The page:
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Understand why the #SPILL! error occurs in Excel and know a few tips to avoid and fix them in this blog!

HOW TO CORRECT THE #SPILL ERROR IN EXCEL

array functions excel formulas excel tips spill error spill functions Mar 06, 2022

Today, we're going to cover a common question I get: what is the #SPILL! Error, and how can I get rid of it? Sometimes it's easy to find a reason for it, but sometimes, it's not so obvious. So let us show you here the Spill Excel error and how to fix it—also referred to as a #spill or hash Spill excel error.

This Excel error occurs if you reference a range too extensive for the workbook (such as referencing entire Excel columns) or when the Spill excel range is not empty. You may also see this error if you use one of the new Excel functions such as the FILTER function, UNIQUE functions, or SORT Excel. 

This article will help you understand all the causes of #SPILL excel errors and the solutions to fix them in Excel.

#Leak! A new type of Spill Excel error mainly occurs when a formula that produces multiple computational results tries to display its output in a spill range. Still, that range already contains some other data.

The block data can be anything, including text value, merged cell, a regular space character, or there isn't enough room to return the results. The solution of Spill excel is simple, either clear the range of any blocking data or select an empty set of cells that do not have any data in it.

A spill error usually occurs when calculating dynamic array formulas because dynamic array formulas are a formula that outputs results in multiple cells or an array. Let's take a look in more detail and understand why this error occurs in Spill Excel and how to solve it.

What causes a spill error?

Since the launch of dynamic matrices in 2018, Excel formulas can handle multiple values ​​at once and return results in more than one cell. Dynamic arrays are scalable arrays that allow formulas to return multiple results to a range of cells in a worksheet based on a formula entered into a single cell.

When a dynamic array formula returns multiple results, those results are automatically spread out to neighboring cells. This behavior is called "Spill" in Excel. The range of cells in which the results spill out is called the "spill range." The Spill's scope will automatically expand or contract based on the source values.

If the formula is trying to populate a spill range with multiple results but is blocked by something in that scope, a #SPILL error will occur.

Excel now has nine functions that use the dynamic arrays function to solve problems, these include:

  • sequence

  • purifier

  • transposition

  • Sort

  • sort by  

  • Randari      

  • Unique      

  • XLOOKUP     

  • XMATCH

Dynamic array formulas are only available in Excel 365 and are not currently supported by offline Excel programs (e.g., Microsoft Excel 2016, Microsoft Excel 2019).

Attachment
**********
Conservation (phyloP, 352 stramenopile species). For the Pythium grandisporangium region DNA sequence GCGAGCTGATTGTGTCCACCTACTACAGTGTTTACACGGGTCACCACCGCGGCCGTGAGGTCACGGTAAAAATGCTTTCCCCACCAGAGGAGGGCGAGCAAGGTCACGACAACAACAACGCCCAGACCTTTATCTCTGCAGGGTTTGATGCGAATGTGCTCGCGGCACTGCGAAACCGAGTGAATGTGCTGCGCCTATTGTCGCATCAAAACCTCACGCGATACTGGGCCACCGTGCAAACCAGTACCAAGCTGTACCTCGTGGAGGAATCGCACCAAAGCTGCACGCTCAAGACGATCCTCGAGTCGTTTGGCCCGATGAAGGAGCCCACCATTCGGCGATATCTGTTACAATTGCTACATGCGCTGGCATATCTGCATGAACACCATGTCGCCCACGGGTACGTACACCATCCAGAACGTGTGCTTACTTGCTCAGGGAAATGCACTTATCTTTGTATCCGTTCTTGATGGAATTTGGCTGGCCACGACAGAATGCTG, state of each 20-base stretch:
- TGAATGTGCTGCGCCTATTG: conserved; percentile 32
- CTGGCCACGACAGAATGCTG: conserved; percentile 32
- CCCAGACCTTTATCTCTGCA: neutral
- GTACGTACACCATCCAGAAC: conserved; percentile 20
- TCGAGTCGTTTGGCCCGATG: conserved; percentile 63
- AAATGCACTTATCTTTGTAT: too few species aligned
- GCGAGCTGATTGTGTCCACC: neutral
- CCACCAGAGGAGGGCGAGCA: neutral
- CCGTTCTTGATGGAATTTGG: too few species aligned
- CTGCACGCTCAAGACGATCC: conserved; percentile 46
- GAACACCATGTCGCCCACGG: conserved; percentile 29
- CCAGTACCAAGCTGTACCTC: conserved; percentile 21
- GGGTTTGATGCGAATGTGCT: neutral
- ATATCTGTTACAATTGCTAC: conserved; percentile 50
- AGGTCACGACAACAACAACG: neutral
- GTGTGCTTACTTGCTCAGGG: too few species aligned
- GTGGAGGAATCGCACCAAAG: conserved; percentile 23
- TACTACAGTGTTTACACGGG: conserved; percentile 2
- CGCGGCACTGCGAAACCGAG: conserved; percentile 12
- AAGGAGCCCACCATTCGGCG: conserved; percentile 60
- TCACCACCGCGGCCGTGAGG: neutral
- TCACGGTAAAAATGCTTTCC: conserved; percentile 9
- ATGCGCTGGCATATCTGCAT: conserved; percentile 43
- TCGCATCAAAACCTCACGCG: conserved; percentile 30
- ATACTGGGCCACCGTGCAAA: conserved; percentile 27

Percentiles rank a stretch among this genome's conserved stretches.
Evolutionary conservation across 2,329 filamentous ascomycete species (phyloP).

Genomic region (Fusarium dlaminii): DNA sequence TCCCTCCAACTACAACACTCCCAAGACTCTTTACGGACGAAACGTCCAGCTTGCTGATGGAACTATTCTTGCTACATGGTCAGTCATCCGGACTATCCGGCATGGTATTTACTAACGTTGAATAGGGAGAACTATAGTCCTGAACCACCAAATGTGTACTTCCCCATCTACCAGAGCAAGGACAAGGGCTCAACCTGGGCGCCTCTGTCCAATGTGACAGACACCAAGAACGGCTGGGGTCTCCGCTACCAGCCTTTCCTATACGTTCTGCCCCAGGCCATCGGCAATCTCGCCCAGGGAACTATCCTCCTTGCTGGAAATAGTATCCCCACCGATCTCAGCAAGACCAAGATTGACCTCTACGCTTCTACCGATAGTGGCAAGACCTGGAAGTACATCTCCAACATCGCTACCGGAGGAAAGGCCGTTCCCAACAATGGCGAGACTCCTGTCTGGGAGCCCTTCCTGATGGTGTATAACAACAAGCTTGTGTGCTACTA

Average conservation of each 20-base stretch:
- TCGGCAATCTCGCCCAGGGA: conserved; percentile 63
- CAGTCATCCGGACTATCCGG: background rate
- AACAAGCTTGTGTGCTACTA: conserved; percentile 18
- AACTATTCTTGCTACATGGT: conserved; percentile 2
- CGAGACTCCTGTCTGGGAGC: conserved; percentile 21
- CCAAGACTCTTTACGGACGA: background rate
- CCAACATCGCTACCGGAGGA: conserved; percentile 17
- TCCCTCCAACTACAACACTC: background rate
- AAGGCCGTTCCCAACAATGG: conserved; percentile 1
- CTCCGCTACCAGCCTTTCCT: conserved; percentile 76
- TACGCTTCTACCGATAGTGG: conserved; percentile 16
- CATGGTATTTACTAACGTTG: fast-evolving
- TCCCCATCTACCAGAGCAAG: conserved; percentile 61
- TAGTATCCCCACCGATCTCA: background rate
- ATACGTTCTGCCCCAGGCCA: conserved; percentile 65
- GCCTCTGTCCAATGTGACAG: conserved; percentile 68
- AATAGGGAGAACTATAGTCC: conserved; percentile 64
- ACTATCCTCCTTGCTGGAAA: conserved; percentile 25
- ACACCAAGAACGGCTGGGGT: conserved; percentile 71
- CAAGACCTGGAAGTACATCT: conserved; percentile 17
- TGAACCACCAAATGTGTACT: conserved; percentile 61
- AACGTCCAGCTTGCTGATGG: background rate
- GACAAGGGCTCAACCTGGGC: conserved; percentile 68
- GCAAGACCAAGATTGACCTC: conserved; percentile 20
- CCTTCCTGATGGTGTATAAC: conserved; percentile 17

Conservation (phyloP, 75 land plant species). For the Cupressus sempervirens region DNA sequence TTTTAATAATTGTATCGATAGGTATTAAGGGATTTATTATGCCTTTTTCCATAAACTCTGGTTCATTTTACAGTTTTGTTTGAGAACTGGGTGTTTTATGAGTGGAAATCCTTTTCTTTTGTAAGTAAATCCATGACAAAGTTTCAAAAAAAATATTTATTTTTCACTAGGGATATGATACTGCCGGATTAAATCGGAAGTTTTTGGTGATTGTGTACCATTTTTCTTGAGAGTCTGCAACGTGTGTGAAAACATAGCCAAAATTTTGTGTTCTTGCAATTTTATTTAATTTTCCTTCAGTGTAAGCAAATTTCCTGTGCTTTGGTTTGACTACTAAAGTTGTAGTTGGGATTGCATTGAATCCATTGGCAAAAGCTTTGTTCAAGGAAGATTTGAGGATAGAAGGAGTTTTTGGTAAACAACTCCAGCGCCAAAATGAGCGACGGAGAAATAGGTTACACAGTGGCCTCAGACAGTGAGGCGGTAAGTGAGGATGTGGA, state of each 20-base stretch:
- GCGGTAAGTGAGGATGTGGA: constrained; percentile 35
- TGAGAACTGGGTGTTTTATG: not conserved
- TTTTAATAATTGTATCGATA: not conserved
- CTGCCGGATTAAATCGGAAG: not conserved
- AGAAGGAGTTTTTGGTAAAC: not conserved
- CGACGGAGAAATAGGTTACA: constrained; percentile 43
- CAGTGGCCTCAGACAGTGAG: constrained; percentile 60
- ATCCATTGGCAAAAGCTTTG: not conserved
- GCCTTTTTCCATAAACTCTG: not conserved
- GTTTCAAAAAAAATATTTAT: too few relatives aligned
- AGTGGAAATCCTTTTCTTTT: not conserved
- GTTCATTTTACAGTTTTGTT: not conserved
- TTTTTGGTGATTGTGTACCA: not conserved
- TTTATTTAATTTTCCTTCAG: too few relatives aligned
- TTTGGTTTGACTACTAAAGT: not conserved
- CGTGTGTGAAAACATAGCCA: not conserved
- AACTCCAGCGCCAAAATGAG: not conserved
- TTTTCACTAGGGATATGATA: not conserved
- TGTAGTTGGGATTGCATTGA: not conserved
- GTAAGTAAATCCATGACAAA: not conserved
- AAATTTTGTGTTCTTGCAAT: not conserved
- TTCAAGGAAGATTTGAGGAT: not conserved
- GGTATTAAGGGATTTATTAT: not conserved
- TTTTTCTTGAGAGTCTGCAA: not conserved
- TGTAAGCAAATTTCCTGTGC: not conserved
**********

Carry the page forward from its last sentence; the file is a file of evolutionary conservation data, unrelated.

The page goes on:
Spill errors are not only caused by data obstruction. There are many reasons why you can get the #Spill errors. Let's explore the different situations you might encounter #SPILL! Error and how to fix it.

The spill range isn't blank.

One of the leading causes of spill errors is that the spill scope is not empty. For example, if you are trying to return ten results, but if the file includes any cells with data in the spill area, the formula returns the #SPILL! Error. #spill range isn't blank. You can see #SPILL! error - Spill range isn't blank

Example 1:

 

And when you click on the formula cell, you will see a dashed blue border indicating the spill area/range (C2:F2) required to display the results below. You will also notice a yellow warning sign with an exclamation point on it. #non empty cells

 

To understand the cause of the error, you can click on the warning icon next to the error and see the message in the first line highlighted in gray. As you can see, it says "spill scope is not empty" here.

The problem here is that the cells in the spill range D2 and E2 contain text characters (not empty), hence the error.

How to fix this:

The solution is simple, either wipe (move or delete) the data within the Spill or move the formula to another location with no obstruction.

Once you delete or move the block, Excel will automatically fill in the cells with the formula results. When we scan the text in D2 and E2, the formula moves the column to row as intended.

 

Example 2:

Even though the spill scope appears empty in the example below formula, the formula still returns the Spill! Error. This is because the Spill is not empty and has an invisible space character in one of the cells.

 

It's hard to locate space characters or any other invisible character hiding in what appear to be empty cells. To find those cells containing unwanted data, click on the error float (warning sign) and select "Select obstructed cells" from the list, and it will take you to the cell containing the blocked data.

 

As you can see in the screenshot below, cell E2 contains two spaces. Therefore, you will get the appropriate output when you clear this data.